I saw Cal for the last time when he came into my office a month ago. He was in for the usual problem: poison ivy rash. There wasn’t much I could do for the blisters except give him a cream, but Cal’s a bit squeamish, so I applied it for him. As usual, he defended his outdoor activities.
“When I’m outside, I’m at one with nature.” he said. “I live with nature. It feeds me and I do what it commands.”
“By ‘doing what nature commands,’ I assume you mean walk around without pants on.” I said as I washed the lotion off my hands.
“You didn’t seem to mind in college,” he said, pulling his clothes on.
I felt my face redden. When we were both in pre-med, he had taken me out camping on Cape Cod. We had gone into the woods near Barnstable and I had watched him catch fish with his bare hands, light a fire with sticks, and raise a tent: all practically naked. That night, he told me all about the Cape, its history and legends. As the campfire light reflected off of his perfect chest, he told me about the geology that formed Cape Cod; it was essentially a giant sand bar and nobody knew why it hadn’t washed away into the ocean. Okay, it was a pretty dull story, but he was beautiful, and I was in love with him, and his words cast a spell over me.
Then he sat in poison ivy. The spell broke as he swore like he had Tourette’s and hopped about the fire, scratching like mad. Honestly, I was amazed he had managed it. Cal was the most natural outdoorsman I had ever met, knowing the names and uses of every plant we had seen, yet poison ivy was invisible to him. It was worse than invisible, it was almost magnetic. Over the years, I treated him for exposure dozens of times.
“Have you considered looking where you sit?” I said, handing him a prescription. “It’s not like ivy is all that hard to recognize.”
“I won’t need to any more,” he said, crumpling up the prescription as he stuck it in his pocket. “I’ve got a new plan.”
“Cal,” I said, suppressing a groan, “your plans never go well.”
It was true. A skilled geneticist, his first “plan” was to create a new kind of orchid that grew like kudzu. The new plant did, in fact, grow like the weed, but never blossomed like an orchid. Over the next few years, the plant slowly covered rural Virginia, unnoticed by the authorities, but studied carefully by a terrified Cal. Luckily he was also a skilled chemist and came up with a new plan. He chartered dozens of crop dusters to fly over the state, dropping a herbicide he had created. It worked and nobody every found out what he did.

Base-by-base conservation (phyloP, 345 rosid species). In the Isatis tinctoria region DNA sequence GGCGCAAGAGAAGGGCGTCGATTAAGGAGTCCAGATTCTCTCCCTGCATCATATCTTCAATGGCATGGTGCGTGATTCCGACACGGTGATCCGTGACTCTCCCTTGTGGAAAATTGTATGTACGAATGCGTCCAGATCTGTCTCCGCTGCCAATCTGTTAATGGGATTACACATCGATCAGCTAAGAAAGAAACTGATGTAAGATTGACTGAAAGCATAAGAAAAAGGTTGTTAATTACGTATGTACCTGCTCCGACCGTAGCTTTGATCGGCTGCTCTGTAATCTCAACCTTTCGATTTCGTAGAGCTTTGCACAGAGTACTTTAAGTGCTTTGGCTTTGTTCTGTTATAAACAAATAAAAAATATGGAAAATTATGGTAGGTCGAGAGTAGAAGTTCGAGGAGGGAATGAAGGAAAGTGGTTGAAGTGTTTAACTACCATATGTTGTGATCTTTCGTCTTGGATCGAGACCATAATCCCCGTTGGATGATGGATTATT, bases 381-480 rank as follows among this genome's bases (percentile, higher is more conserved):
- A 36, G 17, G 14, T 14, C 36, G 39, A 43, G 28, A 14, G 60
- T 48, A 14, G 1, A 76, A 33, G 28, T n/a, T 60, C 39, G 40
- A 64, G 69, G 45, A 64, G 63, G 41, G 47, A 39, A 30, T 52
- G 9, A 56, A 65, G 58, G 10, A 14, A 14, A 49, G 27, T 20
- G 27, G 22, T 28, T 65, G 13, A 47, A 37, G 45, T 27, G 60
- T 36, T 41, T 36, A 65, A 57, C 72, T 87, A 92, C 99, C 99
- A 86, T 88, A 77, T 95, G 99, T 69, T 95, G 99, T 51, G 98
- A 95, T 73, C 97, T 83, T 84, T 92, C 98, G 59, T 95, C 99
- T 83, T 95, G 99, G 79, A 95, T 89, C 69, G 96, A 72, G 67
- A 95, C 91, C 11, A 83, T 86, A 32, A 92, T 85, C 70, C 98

“This time I’ve been more careful,” he told me. “Aerial spraying is too haphazard. Besides, ivy’s roots are too long. Seriously, they go down for miles! So, I’m using a microbe that eats at the roots.”
“But that would devastate the ecosystem,” I said. Was he crazy enough to do it again?
“Nah, poison ivy doesn’t do anything useful. It just grows everywhere making everyone miserable. They’re like mosquitoes.”
“But lots of animals eat mosquitoes!”
“Yeah, but they don’t have to,” he said, shrugging me off. “They could eat something else.”
“Cal, please don’t do this,” I said, grabbing him by the arm as he turned to leave. “Remember what happened the last time? A third of Virginia still doesn’t have any grass!”
“It’s already done!” he said, smiling. “I applied batches to ivy groups all over the Cape last week. I’m going to go check on how fast the microbes are spreading, but it should be over in a month.”
My stomach dropped. He had already started.
“Don’t worry Joseph,” he said, noticing my distress. “I’ll call you when it’s over. We can go camping again, but you have to go naked.”
He smiled at me, and then he was gone.
Over the next month, he was proven right. There were no reports of missing poison ivy, since nobody kept track of things like that, but I checked the sales of rash creams and ivy-specific herbicides, and they had all dropped precipitously. Within that predicted month, all the poison ivy had disappeared from Cape Cod.
The next day, Cape Cod sank into the ocean.